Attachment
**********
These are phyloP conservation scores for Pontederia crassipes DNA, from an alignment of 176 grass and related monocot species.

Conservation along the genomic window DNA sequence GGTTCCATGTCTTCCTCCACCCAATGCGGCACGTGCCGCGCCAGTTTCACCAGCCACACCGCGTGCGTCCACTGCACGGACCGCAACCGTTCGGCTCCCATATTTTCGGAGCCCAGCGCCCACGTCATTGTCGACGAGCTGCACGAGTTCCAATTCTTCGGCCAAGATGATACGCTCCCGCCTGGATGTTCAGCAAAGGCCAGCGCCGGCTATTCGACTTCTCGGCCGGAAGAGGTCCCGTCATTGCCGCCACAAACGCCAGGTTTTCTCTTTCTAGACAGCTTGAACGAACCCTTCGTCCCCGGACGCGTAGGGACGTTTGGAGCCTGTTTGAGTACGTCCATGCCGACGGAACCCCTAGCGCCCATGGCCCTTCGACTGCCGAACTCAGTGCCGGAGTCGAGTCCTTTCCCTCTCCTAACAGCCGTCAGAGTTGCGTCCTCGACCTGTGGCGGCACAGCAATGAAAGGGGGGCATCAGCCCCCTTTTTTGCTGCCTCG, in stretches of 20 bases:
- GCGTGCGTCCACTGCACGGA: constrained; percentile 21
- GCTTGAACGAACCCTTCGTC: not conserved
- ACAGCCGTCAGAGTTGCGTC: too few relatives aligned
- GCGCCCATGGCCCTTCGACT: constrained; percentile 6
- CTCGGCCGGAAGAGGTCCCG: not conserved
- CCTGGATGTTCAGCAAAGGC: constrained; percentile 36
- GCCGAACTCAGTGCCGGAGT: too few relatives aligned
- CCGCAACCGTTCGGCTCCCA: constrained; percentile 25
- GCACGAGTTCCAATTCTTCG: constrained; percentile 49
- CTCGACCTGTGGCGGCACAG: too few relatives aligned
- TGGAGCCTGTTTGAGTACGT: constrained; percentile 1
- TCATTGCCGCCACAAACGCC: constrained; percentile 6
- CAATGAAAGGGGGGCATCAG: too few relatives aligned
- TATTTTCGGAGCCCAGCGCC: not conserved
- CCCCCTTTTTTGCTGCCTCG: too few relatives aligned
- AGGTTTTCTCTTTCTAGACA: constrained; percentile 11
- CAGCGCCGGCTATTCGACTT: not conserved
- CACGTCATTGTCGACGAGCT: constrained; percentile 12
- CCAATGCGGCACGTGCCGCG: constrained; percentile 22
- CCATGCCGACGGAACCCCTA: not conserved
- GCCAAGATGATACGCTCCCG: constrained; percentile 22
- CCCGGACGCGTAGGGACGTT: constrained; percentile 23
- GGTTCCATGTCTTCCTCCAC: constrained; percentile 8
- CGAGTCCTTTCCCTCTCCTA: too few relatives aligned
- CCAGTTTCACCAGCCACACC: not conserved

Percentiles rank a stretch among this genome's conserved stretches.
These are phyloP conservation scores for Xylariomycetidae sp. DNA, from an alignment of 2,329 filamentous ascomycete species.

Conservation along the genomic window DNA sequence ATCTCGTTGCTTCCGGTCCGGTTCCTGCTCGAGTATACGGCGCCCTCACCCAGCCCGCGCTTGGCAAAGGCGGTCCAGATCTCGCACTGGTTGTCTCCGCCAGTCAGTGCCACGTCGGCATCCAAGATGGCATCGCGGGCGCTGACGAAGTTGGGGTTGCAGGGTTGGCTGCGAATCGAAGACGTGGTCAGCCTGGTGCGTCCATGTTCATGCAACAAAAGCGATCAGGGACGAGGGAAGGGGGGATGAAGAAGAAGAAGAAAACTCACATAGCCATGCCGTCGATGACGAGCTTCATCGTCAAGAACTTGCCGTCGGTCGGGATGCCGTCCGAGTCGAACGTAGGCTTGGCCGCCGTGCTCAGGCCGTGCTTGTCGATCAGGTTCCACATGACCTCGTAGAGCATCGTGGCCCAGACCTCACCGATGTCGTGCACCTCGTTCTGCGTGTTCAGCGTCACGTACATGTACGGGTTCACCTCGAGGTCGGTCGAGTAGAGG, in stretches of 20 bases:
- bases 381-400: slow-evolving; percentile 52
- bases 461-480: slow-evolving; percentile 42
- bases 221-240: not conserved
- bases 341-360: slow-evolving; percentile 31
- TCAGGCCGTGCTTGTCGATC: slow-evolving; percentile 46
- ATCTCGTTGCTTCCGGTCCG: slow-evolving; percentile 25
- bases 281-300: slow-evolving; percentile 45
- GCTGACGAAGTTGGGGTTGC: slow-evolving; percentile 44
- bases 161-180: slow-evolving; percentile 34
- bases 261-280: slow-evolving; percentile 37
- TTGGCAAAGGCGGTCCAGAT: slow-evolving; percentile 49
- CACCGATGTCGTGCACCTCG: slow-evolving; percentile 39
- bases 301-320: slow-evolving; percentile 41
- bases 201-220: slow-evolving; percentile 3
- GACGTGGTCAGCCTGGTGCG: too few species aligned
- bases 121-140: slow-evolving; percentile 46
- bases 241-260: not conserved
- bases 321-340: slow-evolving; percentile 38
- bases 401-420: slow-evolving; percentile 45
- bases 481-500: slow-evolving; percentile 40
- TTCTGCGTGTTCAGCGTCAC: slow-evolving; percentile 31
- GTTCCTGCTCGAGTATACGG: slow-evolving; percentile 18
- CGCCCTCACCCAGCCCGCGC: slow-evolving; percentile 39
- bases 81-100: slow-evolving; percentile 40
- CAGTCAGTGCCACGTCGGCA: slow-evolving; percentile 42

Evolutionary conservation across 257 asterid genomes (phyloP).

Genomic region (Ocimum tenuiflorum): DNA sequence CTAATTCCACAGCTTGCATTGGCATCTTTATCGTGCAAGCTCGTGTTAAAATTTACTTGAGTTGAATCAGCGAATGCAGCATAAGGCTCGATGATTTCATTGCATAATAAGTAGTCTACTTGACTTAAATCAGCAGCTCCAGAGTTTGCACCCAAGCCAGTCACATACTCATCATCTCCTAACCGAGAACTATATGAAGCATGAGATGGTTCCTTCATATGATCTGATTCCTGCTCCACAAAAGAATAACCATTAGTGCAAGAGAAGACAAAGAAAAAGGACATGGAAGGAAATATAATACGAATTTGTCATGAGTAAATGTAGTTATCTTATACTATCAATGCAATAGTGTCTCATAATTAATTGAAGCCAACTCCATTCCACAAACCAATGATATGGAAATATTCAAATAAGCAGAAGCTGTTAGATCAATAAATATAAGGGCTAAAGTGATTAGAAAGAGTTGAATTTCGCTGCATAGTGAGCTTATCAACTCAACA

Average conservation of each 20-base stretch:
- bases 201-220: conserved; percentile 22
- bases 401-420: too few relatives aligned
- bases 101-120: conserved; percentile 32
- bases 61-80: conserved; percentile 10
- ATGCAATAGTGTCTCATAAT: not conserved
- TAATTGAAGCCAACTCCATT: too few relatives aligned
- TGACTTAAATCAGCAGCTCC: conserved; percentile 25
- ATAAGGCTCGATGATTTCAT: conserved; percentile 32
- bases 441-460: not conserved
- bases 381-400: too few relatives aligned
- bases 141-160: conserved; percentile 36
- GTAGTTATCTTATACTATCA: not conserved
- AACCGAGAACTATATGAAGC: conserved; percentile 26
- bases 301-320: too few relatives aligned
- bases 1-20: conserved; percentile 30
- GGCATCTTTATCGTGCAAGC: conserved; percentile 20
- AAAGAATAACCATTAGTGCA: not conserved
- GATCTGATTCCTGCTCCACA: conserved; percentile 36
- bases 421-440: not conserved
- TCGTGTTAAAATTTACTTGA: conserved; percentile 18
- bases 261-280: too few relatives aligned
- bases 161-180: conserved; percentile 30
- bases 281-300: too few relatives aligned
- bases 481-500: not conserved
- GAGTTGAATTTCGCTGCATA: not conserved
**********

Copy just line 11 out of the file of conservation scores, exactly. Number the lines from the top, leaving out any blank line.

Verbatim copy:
- GCACGAGTTCCAATTCTTCG: constrained; percentile 49